(McCall Star News Opinion, published Aug. 12, 2021. Republished with permission)
Alec Williams and his Trident Holdings/Preserve McCall have spent the last year and untold thousands of dollars showing everyone exactly the wrong way to woo the Idaho Department of Lands into giving up state holdings around Payette Lake and McCall. Williams is now out of the picture, but his legacy has put the focus on the arcane topic of Idaho Endowment Fund lands.
In June 2020, Williams appeared seemingly from nowhere to announce a quixotic plan to transfer 21,000 acres of state land around McCall into private hands by trading for timber lands in northern Idaho. Williams pitched his preposterous idea to anyone who would listen, displaying his credentials as a former Navy SEAL, Ivy League graduate and veteran of Wall Street, all at age 33.
He initially got a cool welcome from the land board, as evidenced by a chilling comment from the board’s chair, Gov. Brad Little, that “I have a conflict in the fact that I love McCall, so we want to do this right.” Williams got the message and withdrew his proposal for “refining.” Meanwhile, the shock wave of his proposal put into motion a legion of opponents. First came the Payette Endowment Lands Alliance, a loose-knit band of local residents, second-home owners and others who feared Trident’s proposal. More recently came United Payette, a more formal coalition of conservation groups and those with a direct interest in the endowment lands around McCall. Both groups are well funded and were girding themselves for a protracted legal fight if Preserve McCall, the code name for the proposal, gained traction with the state.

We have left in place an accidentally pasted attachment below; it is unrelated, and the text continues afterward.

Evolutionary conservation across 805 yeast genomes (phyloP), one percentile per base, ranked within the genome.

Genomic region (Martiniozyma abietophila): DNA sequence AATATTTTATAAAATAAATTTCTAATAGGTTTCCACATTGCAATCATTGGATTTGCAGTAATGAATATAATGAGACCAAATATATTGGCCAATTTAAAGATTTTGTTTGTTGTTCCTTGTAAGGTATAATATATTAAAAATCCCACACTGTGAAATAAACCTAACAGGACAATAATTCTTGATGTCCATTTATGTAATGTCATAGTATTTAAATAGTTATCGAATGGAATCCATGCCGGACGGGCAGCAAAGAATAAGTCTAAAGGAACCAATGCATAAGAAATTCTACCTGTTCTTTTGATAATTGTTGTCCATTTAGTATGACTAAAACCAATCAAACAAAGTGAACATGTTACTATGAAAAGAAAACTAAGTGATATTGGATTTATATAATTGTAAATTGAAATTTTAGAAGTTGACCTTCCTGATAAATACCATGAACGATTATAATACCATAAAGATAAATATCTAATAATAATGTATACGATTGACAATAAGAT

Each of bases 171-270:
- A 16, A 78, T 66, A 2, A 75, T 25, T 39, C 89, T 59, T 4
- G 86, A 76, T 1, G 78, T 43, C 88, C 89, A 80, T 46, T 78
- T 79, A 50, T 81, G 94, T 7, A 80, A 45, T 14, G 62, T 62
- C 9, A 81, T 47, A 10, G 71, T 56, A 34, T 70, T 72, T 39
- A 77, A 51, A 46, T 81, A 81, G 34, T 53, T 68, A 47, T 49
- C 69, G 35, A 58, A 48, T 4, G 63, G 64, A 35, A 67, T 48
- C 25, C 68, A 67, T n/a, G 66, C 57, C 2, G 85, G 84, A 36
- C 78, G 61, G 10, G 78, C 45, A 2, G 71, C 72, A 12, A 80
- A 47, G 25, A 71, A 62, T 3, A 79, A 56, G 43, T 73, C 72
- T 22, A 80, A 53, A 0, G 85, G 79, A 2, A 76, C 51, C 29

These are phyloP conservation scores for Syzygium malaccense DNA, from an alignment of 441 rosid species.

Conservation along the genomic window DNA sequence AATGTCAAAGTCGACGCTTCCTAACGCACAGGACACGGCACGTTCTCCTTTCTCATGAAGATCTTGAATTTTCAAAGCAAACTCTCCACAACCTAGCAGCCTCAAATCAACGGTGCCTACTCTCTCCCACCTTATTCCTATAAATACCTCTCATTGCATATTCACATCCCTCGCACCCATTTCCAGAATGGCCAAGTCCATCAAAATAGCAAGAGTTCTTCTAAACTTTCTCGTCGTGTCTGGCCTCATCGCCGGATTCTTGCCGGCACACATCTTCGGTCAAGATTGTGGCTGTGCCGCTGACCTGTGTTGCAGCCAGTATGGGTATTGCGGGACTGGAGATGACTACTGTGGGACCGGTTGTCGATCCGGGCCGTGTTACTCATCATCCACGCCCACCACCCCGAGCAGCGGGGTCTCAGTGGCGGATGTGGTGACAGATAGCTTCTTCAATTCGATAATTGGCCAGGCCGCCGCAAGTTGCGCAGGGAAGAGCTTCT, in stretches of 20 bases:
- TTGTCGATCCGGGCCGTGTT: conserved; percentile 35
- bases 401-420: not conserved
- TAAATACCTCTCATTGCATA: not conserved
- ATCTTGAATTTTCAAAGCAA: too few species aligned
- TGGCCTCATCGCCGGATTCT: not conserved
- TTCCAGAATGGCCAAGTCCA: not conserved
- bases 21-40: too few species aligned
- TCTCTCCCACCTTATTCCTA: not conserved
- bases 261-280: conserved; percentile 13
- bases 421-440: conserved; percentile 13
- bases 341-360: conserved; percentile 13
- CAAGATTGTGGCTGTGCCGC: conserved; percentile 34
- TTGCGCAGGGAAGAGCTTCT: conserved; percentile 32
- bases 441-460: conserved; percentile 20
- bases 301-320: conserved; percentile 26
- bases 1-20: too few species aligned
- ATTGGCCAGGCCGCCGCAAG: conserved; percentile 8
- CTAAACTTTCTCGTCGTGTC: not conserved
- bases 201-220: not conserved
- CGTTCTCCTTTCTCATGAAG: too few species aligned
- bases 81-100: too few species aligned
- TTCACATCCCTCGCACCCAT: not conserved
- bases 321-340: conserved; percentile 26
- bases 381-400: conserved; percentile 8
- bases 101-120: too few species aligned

This week, the IDL threw a banana peel under the revised plans of Preserve McCall, unceremoniously tossing out the proposal as being an absurdly bad deal for the state. No doubt Williams will protest, but it is clear Preserve McCall as currently proposed is a dead issue. To be fair, at first glance Preserve McCall made some sense, especially given the track record of the IDL, which has never missed an opportunity to miss an opportunity. The agency’s handling of cottage sites over the past decades and its more recent administration of the leasing process of endowment land has been nothing short of shameful. Plus the IDL categorically declares itself exempt from any local planning and zoning laws, so there is some appeal to the suggestion that state lands be put into private hands, where they can contribute property taxes and are subject to local land-use review.
And, it doesn’t help that no one really knows if state endowment lands are fish or fowl. They are not considered “public” yet folks can bike on them, camp on them, hunt on them and collect firewood and huckleberries on them. Their main purpose is to raise money for various public schools, prisons, colleges and mental institutions operated by the state, but not through uses that would seem more germane, such as recreation.
Opponents of Preserve McCall argued the area is better off with the devil we know than the devil we don’t, and they would much rather negotiate the tortuous public process of the state land board than give up public ownership and embark into unknown territory. The land board apparently agrees, but they may become the new bogeyman to replace Trident Holdings. The Trident proposal prompted the state to do its own evaluation of the future of endowment lands. The result was the Payette Endowment Land Strategy, a much smaller proposal than Trident but one that will put key parcels of endowment land on a fast track for development.
Alec Williams may have broken his pick on state endowment lands, but the public awareness resulting from his efforts will influence the disposition of those lands for years to come.